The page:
A smarter tech strategy requires a future-flexible network.
By Deanna MacCormac, Corning Optical Communications
Telehealth, resident tablet programs, touchless building automation, reliable high-speed Internet, campus-wide communications, remote-monitoring, wearables, sanitation robots — all of these technologies are becoming an important part of the senior living conversation.
The right technology can help keep communities safer, happier, healthier, connected and operating more efficiently. Though many communities understand why they may need to bring a new technology into their space, they are often faced with the challenge of how to do so.
Time to try something different
Behind the scenes of all the screens, wearables and smart devices is a telecommunications network that provides bandwidth and power to enable each end device. Over time, as our technology preferences grow, our networks become strained and unable to support our increased demands.
Traditionally, we have kept up with this increasing demand by pulling additional category cable which adds complexity to the network by way of multiple disparate systems. When it comes time to upgrade our networks, we typically rip out the existing category cabling inside our buildings and replace it with the next, latest standard. However, that approach keeps us stuck in a constant state of upgrading, repurchasing infrastructure, and only temporarily addressing our newest current network demands.
Instead, let’s consider a different approach that allows us to stay ahead of our technology demands by designing networks to last the lifetime of a building. To do so, we need to build telecommunication networks that are flexible, scalable and adaptable.
One piece of the equation is choosing future-ready cabling that can deliver more data and more power out to the edge of the network than traditional cabling. Composite cable — which has both fiber and copper under the same cable jacket — is a future-ready choice because it brings together the virtually unlimited bandwidth capabilities of fiber and the power-delivery capabilities of copper. By making a smarter infrastructure investment, communities can meet today’s technology needs while ensuring they have the ability to scale for tomorrow’s increased demands.
Consider these scenarios
Let’s talk about a resident room, for example. Say a one-bedroom unit needs Wi-Fi, TV, voice and a nurse-call system. Traditionally, this connectivity would require four or more copper cables — at least one cable to support each device.
With a fiber-deep approach, a community can run a single composite cable to the room and provide enough data and power to service the entire residence from that one cable. If the community were to upgrade their Wi-Fi in the future, they would not need to rip-and-replace or pull additional cabling in order to provide connectivity for a new Wi-Fi access point. They could simply swap the electronics out at the edge and implement the next phase of their technology plans.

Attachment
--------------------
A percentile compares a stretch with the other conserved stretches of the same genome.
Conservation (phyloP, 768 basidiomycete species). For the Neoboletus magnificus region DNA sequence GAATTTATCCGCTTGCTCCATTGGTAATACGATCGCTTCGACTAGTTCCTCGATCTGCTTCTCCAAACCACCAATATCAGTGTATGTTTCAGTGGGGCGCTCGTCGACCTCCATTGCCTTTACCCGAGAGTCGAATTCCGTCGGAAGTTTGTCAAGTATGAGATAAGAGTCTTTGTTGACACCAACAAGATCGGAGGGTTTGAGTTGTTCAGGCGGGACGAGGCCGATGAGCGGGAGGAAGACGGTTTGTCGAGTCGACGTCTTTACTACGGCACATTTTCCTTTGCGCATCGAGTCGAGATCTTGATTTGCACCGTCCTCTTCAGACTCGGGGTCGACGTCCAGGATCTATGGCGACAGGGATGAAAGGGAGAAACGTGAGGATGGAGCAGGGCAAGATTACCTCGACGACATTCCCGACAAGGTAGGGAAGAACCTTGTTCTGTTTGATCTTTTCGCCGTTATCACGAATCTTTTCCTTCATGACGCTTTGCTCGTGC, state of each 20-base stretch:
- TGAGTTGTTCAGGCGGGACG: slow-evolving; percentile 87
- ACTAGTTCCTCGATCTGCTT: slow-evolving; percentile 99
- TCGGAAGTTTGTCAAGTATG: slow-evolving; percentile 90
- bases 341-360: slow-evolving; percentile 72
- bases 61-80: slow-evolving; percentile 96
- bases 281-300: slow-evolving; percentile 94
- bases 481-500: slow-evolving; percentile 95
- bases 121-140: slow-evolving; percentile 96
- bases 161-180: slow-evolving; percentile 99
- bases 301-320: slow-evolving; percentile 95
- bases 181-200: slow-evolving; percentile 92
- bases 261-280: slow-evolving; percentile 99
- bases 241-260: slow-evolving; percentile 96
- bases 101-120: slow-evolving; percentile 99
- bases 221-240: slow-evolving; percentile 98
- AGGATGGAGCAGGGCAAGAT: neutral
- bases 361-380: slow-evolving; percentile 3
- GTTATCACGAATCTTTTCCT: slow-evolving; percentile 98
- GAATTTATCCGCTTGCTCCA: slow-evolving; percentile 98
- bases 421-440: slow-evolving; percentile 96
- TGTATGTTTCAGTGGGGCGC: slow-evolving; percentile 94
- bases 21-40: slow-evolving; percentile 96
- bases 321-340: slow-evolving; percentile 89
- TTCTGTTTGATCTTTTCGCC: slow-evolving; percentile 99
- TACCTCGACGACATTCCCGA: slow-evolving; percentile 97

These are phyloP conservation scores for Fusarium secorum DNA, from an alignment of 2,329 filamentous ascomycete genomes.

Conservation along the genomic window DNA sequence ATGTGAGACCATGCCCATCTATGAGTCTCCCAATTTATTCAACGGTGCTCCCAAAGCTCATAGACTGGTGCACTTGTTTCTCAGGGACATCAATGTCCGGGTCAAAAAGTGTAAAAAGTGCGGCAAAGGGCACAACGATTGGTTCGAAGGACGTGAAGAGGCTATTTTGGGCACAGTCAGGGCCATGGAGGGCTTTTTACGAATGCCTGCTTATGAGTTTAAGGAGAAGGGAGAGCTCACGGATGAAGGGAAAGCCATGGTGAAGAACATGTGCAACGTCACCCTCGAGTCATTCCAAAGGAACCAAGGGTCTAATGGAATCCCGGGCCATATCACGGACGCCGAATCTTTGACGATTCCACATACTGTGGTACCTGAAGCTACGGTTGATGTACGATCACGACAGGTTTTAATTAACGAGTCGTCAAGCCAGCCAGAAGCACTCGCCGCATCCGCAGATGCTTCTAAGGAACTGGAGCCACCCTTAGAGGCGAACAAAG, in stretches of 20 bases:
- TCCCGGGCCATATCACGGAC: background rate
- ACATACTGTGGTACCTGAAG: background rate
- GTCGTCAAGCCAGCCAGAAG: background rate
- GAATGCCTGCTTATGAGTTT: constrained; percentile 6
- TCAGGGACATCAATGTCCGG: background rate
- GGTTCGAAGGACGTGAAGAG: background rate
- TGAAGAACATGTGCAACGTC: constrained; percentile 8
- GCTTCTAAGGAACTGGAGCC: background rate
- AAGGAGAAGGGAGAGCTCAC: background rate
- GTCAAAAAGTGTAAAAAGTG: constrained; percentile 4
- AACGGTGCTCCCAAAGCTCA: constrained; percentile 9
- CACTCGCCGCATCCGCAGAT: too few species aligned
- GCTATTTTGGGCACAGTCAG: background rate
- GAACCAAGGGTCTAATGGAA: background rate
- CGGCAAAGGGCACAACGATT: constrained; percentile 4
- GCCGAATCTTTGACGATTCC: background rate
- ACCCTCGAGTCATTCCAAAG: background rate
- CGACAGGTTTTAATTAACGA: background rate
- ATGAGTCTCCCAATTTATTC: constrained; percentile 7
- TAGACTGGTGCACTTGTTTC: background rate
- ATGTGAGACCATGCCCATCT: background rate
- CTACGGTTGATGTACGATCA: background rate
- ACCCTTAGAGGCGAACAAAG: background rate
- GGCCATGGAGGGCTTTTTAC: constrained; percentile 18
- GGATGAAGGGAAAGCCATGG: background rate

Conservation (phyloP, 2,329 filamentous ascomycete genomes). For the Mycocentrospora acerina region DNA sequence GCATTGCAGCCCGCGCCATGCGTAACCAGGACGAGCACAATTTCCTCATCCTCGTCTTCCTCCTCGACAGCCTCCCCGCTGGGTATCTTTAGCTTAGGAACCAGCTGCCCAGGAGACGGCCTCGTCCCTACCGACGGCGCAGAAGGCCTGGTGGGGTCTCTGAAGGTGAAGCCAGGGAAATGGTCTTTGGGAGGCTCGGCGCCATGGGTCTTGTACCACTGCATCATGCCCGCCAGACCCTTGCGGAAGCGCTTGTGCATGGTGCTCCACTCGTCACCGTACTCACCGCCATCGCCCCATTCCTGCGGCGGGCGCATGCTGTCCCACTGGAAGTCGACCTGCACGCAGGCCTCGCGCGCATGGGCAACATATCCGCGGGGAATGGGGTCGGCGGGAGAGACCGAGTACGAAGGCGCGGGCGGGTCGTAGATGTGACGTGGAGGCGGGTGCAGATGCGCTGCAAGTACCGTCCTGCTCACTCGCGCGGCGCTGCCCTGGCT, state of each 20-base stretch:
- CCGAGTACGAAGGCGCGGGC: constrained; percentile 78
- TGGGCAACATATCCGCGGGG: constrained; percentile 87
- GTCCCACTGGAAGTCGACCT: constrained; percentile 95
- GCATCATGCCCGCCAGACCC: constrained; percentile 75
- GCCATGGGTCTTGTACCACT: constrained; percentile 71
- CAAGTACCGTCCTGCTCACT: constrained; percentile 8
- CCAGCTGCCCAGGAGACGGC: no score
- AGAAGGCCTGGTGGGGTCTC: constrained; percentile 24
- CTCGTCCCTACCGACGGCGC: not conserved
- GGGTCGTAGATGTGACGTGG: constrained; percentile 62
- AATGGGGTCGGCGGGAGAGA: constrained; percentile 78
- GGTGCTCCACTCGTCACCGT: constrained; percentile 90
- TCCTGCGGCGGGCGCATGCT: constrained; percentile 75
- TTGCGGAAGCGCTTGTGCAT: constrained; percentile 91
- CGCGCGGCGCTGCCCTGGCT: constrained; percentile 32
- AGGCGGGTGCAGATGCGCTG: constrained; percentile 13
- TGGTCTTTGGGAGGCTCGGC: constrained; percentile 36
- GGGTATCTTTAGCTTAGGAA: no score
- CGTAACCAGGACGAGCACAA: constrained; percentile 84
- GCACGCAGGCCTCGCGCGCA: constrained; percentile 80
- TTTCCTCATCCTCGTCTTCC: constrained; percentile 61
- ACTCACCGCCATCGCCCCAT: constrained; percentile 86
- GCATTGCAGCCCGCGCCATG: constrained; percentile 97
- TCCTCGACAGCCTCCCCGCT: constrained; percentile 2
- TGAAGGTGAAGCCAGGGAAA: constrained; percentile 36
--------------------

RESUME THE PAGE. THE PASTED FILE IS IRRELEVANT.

Hotels have been utilizing this fiber-to-the-room approach for years as a way to deliver key services to guests who bring multiple devices to their properties and expect seamless connectivity.
Additionally, composite cable can reach beyond 2,000 feet, much further than the traditional 300-foot limitation of category cable. This means that a community does not need to build as many telecommunications closets. Instead, they can save money by installing smaller pathways and purchasing less ancillary networking equipment (think cable trays, rack space, power, cooling and the like). This recouped space can be repurposed as additional revenue-generating square footage such as an extra resident room.
These benefits apply to the rest of the property as well. Consider security cameras, outdoor Wi-Fi, sound masking systems, access controls and digital signage. These applications are prevalent throughout a community but can be far away from the nearest telecommunications closet, making it difficult to get data and power out to each end device. Like the resident room example above, a single composite cable can provide connectivity for multiple devices in an area. If the community were to change or add devices in the future, they already have the cabling requirements in place to bring new technologies into their space.
Implement a smarter technology strategy
When considering new technology plans, an expansion or building a new community, make connectivity part of the conversation. Investing in a future-flexible infrastructure is key to delivering a smarter technology strategy, and cabling is just one piece of the equation.
Deanna MacCormac is part of the In-Building Networks team at Corning Optical Communications.